You may have heard the myth that you can balance on egg on its end during the vernal equinox, and you may have even tried the experiment in school. The idea is that the extra gravitational pull from the Sun when it's over the equator helps the egg stand up straight. While it is possible to balance an egg, the trick has nothing to do with the equinox: You can make an egg stand on its end by setting it on a rough surface any day of the year.

3. Not every place gets equal night and day.

The equal night and day split between the northern and southern hemispheres isn't distributed evenly across all parts of the world. Though every region gets approximately 12 hours of sunlight the day of the vernal equinox, some places get a little more (the day is 12 hours and 15 minute in Fairbanks, Alaska), and some get less (it's 12 hours and 6 minutes in Miami).

4. The name means Equal Night.

The word equinox literally translates to equal ("equi") and night ("nox") in Latin. The term vernal means "new and fresh," and comes from the Latin word vernus for "of spring."

5. The 2019 spring equinox coincides with a supermoon.

On March 20, the day the Sun lines up with equator, the Moon will reach the closest point to Earth in its orbit. The Moon will also be full, making it the third supermoon of 2019. A full moon last coincided with the first day of spring on March 20, 1981, and it the two events won't occur within 24 hours of each other again until 2030.

A Full Pink Moon Is Coming in April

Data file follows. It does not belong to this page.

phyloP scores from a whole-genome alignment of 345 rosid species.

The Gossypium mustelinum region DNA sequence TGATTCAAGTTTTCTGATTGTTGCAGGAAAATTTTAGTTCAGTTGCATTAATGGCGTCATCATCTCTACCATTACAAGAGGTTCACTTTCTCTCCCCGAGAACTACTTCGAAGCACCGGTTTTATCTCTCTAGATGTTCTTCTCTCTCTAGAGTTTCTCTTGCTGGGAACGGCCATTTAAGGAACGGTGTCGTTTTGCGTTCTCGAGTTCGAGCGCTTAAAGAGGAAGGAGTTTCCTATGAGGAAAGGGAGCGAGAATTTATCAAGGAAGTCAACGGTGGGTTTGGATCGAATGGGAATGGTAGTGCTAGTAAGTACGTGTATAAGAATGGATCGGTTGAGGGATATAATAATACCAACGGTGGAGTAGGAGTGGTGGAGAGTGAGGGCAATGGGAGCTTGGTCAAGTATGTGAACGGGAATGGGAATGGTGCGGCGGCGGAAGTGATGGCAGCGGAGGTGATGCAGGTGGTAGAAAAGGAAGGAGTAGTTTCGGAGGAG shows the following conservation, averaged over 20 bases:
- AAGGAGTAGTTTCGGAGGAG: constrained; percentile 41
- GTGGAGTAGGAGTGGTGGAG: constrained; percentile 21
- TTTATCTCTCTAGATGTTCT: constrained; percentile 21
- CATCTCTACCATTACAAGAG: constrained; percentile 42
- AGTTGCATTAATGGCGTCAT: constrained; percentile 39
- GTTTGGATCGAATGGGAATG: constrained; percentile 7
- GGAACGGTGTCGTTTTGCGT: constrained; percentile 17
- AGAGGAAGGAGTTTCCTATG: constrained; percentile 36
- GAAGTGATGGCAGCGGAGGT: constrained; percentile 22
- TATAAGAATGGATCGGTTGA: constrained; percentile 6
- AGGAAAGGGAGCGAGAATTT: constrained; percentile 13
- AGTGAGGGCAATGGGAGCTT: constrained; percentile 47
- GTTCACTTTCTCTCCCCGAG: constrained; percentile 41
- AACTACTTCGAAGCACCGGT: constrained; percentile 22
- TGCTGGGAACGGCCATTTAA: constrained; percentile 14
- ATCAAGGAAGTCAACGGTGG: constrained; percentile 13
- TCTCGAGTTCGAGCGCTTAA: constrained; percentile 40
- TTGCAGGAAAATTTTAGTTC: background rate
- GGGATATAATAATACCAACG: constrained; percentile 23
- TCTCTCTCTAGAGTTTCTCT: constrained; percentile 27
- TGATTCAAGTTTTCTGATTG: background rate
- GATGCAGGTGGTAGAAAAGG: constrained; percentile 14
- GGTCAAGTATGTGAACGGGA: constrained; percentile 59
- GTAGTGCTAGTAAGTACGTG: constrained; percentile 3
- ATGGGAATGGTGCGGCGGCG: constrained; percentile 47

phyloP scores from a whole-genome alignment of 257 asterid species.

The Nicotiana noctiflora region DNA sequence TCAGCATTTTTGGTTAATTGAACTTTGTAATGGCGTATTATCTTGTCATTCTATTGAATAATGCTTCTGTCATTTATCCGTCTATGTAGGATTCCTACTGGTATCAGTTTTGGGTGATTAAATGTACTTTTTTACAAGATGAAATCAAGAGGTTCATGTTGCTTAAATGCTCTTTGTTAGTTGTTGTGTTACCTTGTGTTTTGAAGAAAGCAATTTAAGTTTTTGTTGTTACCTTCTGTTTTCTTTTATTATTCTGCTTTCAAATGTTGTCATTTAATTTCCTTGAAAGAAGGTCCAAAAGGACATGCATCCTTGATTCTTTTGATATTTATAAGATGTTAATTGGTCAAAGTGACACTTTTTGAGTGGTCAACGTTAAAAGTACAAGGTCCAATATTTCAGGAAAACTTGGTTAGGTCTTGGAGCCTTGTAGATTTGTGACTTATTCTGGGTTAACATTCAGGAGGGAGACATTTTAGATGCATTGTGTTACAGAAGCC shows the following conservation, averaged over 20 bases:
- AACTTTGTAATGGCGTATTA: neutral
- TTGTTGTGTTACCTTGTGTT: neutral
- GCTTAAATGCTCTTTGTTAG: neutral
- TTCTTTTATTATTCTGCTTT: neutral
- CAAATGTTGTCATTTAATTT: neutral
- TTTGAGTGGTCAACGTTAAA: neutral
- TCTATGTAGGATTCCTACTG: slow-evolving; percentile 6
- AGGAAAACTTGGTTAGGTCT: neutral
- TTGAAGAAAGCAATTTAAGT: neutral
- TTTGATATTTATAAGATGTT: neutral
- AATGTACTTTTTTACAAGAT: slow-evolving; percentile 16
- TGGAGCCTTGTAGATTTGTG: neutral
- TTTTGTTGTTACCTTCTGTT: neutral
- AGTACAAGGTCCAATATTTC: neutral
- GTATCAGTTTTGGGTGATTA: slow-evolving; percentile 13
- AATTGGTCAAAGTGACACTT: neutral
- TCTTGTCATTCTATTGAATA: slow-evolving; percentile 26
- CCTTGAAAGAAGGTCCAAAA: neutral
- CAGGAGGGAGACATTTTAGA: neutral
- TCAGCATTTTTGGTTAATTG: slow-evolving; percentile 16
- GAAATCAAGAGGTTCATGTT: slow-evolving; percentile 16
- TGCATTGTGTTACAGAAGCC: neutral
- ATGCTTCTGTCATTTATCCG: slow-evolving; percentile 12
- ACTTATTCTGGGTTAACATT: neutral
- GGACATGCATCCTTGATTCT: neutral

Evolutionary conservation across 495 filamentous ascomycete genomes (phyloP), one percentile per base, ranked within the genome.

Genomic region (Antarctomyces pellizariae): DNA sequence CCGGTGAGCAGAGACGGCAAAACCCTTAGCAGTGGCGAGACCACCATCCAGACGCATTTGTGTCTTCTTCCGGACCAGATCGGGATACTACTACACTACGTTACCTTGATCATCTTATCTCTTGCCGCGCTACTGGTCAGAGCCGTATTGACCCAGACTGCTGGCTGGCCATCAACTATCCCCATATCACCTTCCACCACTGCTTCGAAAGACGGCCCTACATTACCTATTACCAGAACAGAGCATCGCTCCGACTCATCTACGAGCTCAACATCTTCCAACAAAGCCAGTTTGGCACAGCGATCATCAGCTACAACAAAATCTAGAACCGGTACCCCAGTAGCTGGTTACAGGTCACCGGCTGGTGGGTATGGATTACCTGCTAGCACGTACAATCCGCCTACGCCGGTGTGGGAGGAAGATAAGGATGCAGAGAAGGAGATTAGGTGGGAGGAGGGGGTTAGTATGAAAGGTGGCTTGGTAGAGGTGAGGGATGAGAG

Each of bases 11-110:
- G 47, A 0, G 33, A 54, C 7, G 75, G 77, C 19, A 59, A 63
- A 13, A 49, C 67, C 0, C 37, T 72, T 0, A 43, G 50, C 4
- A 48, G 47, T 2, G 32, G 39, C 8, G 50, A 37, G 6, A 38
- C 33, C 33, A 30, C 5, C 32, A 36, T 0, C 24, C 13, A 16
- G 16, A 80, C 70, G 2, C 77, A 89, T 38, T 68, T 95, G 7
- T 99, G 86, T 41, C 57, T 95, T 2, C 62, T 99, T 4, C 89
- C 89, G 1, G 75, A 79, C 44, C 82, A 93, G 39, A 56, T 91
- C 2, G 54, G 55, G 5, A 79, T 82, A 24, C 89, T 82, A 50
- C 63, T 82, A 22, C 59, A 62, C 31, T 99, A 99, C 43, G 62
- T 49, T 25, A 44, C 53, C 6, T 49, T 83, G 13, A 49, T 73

Ana Luisa Santo, Flickr // CC BY-ND 2.0
Ana Luisa Santo, Flickr // CC BY-ND 2.0

Mark your calendars for Friday, April 19 and get ready to snap some blurry pictures of the sky on your way to work. A full pink moon will appear early that morning, according to a calendar published by The Old Farmer's Almanac.

Considering that the full moon cycle is completed every 29.5 days, the April full moon will be the fourth full moon of 2019. Despite its name, the surface of the moon doesn't actually appear rosy. The name refers to the wild ground phlox, a type of pink wildflower, that tends to sprout in the U.S. and Canada around this time of year. It's also sometimes called an egg moon, fish moon, or sprouting grass moon.

What does the Full Pink Moon mean?

The April full moon might be a bit of a misnomer, but it still plays a pretty important role in the Christian tradition. The date on which the full pink moon appears has historically been used to determine when Easter will be observed. The holiday always falls on the Sunday following the first full moon that appears after the spring equinox. However, if the full moon falls on a Sunday, Easter will be held the following Sunday.

This rule dates back to 325 C.E., when a group of Christian churches called the First Council of Nicaea decided that the light of the full moon would help guide religious pilgrims as they traveled ahead of the holiday. Since the full moon will be visible on April 19 this year, Easter will be held on April 21.

When to see the full pink moon

The best time to view this April full moon is around 4:12 a.m. on the West Coast and 7:12 a.m. on the East Coast. The exact time will vary depending on your location. For a more specific estimate, head to the Almanac's website and type in your city and state or ZIP code.

If you happen to miss this spectacle because you're enjoying a full night’s sleep, don't fret too much. A full flower moon will be arriving in May.